Entitled Taking Liberties (it seems that nothing is original), it was written by Craig F. Smith, who was at the time a research fellow at the University of Glasgow and has since become a lecturer in the Department of Moral Philosophy at the University of St Andrews. By chance I happen to also be reading a short summary of the works of Adam Smith to which he provided commentary.
The article begins by reminding us of one simple fact that we long seem to have forgotten. Democracy is not an end in itself, but a tool we created to promote freedom. The aim of democracy was to give to the people the power to sack their rulers (we may now prefer to see them as our delegated decision-makers, even our administrators). Such power would act as a very effective check on tyranny, for the tyrant could be easily overthrown without the need to shed blood.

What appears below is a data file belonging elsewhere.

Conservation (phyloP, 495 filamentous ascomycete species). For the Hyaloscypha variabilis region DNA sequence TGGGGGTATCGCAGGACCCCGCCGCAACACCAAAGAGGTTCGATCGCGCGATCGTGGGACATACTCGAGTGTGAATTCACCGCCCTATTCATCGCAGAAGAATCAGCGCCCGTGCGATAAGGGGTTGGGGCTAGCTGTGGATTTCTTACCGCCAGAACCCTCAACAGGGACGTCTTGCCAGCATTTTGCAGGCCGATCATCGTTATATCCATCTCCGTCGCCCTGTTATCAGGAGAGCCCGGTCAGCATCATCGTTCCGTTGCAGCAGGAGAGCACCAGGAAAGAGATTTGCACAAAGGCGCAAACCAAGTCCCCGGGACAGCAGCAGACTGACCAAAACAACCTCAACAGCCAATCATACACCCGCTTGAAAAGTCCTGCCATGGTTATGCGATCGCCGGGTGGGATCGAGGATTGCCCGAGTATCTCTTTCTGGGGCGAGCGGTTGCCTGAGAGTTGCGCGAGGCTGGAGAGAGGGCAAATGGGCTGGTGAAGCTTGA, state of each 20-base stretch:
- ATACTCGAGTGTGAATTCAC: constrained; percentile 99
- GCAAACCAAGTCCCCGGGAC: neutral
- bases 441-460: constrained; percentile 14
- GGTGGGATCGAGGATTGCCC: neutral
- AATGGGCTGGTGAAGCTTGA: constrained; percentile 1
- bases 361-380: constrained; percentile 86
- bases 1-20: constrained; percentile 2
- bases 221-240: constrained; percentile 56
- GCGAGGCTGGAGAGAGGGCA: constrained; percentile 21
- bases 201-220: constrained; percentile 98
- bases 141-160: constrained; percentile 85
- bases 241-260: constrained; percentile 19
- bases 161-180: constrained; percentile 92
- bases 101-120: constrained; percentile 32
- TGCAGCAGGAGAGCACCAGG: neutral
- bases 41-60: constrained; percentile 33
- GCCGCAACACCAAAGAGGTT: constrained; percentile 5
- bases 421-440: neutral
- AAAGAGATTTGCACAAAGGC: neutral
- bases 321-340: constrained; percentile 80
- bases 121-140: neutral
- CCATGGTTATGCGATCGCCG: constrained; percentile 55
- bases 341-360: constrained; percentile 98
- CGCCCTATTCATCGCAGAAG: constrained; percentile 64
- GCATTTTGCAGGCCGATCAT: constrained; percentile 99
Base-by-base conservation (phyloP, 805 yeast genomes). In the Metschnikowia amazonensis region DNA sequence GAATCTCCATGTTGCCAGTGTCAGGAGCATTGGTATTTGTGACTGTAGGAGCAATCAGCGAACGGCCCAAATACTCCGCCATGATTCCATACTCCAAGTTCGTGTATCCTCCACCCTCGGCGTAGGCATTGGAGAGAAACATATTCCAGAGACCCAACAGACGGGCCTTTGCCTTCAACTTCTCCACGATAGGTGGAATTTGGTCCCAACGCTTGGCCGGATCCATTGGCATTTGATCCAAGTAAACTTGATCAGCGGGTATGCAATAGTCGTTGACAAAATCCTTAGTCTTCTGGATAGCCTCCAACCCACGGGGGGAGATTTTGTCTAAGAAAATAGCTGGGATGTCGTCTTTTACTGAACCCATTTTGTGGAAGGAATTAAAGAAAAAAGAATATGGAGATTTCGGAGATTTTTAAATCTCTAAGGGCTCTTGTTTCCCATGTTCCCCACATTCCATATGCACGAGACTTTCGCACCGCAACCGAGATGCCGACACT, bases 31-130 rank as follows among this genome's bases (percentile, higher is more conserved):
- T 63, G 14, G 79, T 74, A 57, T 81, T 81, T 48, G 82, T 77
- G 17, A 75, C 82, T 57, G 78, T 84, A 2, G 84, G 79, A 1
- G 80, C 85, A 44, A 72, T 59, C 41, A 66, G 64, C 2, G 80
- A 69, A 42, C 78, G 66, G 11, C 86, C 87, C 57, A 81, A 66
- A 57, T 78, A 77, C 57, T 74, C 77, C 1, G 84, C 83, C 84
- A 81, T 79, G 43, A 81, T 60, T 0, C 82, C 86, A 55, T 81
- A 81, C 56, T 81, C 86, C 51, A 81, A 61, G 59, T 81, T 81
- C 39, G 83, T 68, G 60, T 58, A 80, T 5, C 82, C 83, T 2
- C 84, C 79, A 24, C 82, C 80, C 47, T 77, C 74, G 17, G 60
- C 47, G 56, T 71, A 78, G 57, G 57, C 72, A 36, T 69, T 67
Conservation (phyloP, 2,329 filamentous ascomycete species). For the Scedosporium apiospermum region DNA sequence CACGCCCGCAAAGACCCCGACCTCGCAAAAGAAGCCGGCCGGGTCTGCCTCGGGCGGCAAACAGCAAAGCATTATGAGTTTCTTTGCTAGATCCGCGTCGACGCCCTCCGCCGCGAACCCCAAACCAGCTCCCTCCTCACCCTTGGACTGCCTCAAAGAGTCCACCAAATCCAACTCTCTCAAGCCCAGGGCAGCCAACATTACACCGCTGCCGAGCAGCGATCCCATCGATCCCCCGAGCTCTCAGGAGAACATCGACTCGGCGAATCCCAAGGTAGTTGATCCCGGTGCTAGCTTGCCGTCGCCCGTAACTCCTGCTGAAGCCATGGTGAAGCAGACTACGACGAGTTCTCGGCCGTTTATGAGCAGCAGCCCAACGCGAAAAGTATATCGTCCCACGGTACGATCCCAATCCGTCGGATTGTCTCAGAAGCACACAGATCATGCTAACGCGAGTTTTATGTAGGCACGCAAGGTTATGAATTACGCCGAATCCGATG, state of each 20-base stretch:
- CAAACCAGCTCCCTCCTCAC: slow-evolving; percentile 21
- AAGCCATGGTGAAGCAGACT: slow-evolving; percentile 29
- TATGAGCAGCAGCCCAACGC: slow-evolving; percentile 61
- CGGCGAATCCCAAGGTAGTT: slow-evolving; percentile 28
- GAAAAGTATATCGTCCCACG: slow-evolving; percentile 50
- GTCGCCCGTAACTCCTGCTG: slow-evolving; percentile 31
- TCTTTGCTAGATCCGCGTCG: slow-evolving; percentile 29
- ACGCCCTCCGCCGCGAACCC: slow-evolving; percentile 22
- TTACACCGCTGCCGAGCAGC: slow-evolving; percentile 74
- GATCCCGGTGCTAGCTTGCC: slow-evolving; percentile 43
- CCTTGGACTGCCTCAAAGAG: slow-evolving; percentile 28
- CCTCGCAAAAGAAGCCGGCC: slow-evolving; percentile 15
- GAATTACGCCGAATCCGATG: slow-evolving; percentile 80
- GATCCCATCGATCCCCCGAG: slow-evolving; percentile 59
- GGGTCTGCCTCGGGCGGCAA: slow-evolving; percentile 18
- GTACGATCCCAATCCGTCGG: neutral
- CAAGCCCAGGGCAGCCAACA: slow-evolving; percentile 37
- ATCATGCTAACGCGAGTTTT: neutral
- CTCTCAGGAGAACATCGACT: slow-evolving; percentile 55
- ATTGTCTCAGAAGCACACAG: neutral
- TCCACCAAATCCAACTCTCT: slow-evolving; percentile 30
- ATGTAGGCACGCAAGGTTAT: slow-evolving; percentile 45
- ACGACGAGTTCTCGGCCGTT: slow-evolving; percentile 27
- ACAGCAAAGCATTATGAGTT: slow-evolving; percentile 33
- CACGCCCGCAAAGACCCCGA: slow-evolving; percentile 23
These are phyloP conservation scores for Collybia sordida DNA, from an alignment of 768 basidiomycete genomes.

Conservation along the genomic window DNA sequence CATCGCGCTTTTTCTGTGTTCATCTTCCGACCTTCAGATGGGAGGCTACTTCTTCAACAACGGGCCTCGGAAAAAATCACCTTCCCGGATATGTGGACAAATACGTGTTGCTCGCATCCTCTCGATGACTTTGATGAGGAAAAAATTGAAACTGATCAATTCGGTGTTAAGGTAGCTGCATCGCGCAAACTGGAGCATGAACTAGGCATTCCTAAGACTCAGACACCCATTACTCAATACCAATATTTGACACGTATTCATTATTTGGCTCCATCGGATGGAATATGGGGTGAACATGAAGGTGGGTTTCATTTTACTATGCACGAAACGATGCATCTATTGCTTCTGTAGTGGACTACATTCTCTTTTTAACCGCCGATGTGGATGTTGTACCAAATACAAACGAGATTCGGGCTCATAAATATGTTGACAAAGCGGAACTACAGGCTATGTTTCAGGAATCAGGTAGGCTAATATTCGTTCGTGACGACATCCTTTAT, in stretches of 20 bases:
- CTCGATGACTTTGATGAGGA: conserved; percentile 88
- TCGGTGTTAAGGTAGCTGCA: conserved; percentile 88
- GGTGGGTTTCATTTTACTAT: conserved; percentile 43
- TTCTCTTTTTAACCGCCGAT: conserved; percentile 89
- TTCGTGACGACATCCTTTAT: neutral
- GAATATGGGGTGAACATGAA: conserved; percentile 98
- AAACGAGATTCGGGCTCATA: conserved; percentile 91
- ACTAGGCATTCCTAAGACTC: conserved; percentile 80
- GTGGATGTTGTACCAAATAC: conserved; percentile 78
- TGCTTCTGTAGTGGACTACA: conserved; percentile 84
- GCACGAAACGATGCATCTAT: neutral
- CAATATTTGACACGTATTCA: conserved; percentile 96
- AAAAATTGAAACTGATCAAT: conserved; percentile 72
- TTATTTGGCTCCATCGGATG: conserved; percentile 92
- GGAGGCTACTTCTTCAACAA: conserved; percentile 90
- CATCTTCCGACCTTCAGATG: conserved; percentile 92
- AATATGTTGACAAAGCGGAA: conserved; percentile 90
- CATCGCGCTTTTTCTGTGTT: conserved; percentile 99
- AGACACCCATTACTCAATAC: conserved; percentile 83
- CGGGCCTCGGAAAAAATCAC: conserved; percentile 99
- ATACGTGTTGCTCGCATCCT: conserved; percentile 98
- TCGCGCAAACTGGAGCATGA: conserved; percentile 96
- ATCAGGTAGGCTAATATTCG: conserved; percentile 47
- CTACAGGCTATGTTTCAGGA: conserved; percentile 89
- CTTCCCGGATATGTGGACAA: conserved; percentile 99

What democracy was never intended to convey was sovereignty. Democracy was basically a negative power: the right to take power away from a leader. But it quickly began to mutate into a positive power, conveying a right to act in the name of the people. In the UK, a sense of “popular sovereignty” merged with the traditional sovereign powers of the monarch – exercised through his prime minister since the early C18th – to give parliament unlimited powers. Note, for example, that in the UK parliament may amend the constitution by a simple majority in both houses – unlike in the US, where a two thirds majority is needed in both houses and three quarters of the individual state legislatures. This raises the very value of the constitution; what is a constitution if it is not distinct from the general nature of law.